Early on, he opened a hand's bidding with "One heart." I had great heart support and a wildly distributional hand. I jumped to six hearts and he was visibly shaken. He played the hand as if he were walking the plank and went down one in an ice cold contract. Nearly everyone else bid and made six hearts with the hand. But this was not his fault - it was due to my inexperience. What I should have done was drag him through a series of forcing bids. In other circumstances the sequence of bids would make no sense but in this case it would have given him time to realize that he was going to be playing in a slam contract, however reluctantly. Given that time to adjust, he would probably not have blundered due to a case of nerves.

  • The weekly bridge reinforced my decision to leave the Army. I was about a year and a half away from discharge and had been a GI more than eight years. It wouldn't have been a bad life for me except that there were so many rules regarding personal behavior. I chafed under being told what time to get up, what time to go to bed, what to wear, where I was and was not allowed to go, and - most particularly - with whom I might and might not socialize.

    Some of the players at the weekly event were commissioned officers and/or their wives, and I came to know and like some of them. However, this was the only occasion on which I could socialize with them, as I was enlisted, not commissioned. I understood and agreed with the logic behind this, but it still annoyed me.

    In the event, I was promoted to Staff Sergeant perhaps a year before my enlistment was up, but I did follow through with my determination to reenter civilian life.

Wednesday, April 23, 2008

Am I Really Gonna Eat That?

It was 1966 and I was with my (Army) outfit, briefly in the Philippines, at Subic Bay to be more precise. Those of you who were there before the U.S. departed will remember Olongapo fondly. Yes you do, you know you do. For the rest of you, Olongapo was right outside the naval base. When you left the base you were greeted by a thoroughfare that went bar, hotel, bar, hotel, on both sides for perhaps a half or three quarters of a mile. Then the street forked left and right, and both of those streets looked pretty much the same. At least, this is how I remember it.

You could ride anywhere on a jitney - an open air vehicle with bench seats running front to back and seating eight or ten people - for a quarter. You'd just hail it, hop in, give up your quarter, and wait through the stops for other passengers until you were wherever it was you wanted to be.

I was downtown with my best friend, Al, and at some point we wound up in the Orchid Bar. It was early evening and things were still a little slow, but that would change. We made friends with the band, an all male Filipino group, mostly Beach Boys imitators. There's little chance I'll ever remember the name of the band with any certainty (The Cobras?), but the members were Vic, Buen, Bert, Boy, and Angie (their real names). I believe I have a photo around here somewhere, showing the band, Al, me, and possibly some girls. If there are girls in the picture, they would be bar girls who worked there and just hopped into the scene on their own.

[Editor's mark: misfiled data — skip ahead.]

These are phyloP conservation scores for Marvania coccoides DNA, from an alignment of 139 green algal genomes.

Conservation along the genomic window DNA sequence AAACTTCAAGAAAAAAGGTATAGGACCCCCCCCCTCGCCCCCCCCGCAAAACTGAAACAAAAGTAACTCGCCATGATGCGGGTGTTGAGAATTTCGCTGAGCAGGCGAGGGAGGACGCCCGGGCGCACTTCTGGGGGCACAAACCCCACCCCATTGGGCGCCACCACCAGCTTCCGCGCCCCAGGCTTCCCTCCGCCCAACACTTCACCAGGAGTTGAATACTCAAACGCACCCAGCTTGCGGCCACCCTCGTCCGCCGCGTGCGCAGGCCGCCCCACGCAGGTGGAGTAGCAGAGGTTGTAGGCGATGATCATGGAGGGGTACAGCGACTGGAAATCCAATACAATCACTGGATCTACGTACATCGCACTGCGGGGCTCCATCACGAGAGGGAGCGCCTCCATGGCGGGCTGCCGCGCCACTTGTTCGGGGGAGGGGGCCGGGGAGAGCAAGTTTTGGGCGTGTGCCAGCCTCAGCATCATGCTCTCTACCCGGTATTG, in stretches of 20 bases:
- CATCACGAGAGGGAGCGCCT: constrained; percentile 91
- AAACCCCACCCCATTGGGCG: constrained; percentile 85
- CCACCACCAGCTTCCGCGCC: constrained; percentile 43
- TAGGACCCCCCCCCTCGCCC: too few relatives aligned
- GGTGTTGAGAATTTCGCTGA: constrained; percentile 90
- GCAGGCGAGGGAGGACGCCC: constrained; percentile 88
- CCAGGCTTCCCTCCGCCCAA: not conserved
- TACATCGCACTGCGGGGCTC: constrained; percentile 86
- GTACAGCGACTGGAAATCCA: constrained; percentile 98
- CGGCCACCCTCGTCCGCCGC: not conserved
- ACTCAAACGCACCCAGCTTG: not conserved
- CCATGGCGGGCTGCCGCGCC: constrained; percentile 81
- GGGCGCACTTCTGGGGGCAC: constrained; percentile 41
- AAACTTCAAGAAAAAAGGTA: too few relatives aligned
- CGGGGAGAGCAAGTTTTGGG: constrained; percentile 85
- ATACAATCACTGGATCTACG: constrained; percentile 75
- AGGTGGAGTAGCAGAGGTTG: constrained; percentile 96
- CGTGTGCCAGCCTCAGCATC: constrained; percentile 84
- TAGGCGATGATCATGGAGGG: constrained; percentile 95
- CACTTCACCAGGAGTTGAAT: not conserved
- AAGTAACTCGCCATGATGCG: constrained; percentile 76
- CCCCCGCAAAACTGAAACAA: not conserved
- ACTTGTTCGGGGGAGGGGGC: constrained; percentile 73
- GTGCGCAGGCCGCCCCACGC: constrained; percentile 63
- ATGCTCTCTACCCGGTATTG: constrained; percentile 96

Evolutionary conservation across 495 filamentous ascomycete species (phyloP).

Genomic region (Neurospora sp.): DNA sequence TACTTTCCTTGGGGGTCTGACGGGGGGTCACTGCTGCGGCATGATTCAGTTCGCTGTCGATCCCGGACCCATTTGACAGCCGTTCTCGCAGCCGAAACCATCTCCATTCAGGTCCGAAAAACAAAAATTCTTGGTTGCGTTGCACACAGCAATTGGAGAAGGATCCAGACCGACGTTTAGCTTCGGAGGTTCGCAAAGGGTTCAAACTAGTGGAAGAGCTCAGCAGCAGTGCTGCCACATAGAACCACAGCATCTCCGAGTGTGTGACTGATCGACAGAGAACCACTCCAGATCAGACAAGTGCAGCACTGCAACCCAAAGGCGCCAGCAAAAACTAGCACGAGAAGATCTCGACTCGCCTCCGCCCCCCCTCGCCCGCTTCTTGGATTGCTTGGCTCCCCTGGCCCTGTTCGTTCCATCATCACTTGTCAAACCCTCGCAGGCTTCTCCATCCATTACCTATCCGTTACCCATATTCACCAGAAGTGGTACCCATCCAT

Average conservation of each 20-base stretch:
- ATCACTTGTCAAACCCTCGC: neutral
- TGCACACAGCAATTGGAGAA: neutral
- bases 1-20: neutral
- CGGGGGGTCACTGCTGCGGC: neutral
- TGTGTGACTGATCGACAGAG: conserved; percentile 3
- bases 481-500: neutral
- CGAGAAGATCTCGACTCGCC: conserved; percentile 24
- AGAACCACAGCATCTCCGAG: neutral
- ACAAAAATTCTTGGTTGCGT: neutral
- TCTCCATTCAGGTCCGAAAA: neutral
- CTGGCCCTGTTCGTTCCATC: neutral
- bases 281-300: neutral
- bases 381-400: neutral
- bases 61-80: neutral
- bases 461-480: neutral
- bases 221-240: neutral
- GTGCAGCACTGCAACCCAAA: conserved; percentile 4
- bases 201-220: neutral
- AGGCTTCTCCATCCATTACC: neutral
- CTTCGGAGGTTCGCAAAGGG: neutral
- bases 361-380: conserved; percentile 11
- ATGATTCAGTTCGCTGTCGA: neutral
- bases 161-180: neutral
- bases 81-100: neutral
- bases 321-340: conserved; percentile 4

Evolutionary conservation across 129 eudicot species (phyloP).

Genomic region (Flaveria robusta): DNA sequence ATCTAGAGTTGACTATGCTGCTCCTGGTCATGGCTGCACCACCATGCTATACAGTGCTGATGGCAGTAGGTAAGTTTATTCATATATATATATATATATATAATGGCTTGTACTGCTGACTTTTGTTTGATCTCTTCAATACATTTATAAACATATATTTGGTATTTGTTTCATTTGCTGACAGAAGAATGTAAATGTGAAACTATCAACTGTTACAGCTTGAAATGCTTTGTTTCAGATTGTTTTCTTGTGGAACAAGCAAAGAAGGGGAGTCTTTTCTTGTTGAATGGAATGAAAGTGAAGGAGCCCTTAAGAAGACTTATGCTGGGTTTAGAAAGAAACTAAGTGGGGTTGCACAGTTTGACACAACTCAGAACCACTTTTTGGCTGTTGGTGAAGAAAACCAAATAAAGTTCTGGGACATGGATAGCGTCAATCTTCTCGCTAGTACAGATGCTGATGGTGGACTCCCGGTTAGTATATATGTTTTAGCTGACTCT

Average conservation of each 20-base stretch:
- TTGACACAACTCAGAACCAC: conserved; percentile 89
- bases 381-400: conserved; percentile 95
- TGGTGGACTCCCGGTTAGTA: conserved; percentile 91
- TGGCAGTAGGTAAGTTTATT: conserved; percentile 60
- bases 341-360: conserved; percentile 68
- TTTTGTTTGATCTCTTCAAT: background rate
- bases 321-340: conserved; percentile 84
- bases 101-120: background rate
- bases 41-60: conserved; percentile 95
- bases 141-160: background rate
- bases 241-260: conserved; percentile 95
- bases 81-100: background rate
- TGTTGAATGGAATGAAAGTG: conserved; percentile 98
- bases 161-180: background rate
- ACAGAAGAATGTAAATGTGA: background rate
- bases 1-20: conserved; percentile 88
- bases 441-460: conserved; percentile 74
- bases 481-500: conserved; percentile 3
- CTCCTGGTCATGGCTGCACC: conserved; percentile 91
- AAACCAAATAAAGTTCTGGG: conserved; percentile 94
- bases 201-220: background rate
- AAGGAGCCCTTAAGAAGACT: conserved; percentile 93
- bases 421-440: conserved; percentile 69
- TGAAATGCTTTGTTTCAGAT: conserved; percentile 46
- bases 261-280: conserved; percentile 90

There was a curfew for the U.S. military, midnight I think but I'm not certain. If you were on the streets after that the Shore Patrol would haul you back to the base and you would be written up. Punishment, or lack of it, would depend on your Commanding Officer. Sometime before the curfew Al and I paired up with two girls who shared a house. We took them to dinner, then a little bar hopping, then home.

In the morning they fed us "breakfast." The four of us sat around a table where the girls placed four beers (San Miguel) and four bowls of cold rice. I'm not sure exactly what was in the rice, but one of the ingredients was small, white, and moving!

There's no way I'm going to eat this. I stalled by taking a sip of my beer. The girls began eating and I looked at Al, who looked alternately at his bowl and at me. I mean how do you deal with this? You don't want to hurt anyone's feelings, but still . . . .

Then I saw Al shrug and start eating. Oh, great. Well, to cut to the chase, peer pressure is a powerful force and three people were eating. I ate mine. All of it. Making sure the moving protein went into my mouth with something else and not alone. And taking a swig of beer after every mouthful of food.

I have my suspicions but I don't really know what I ate, and for a long time I definitely didn't want to know, but that was more than forty years ago and I suppose it wouldn't bother me much to learn now.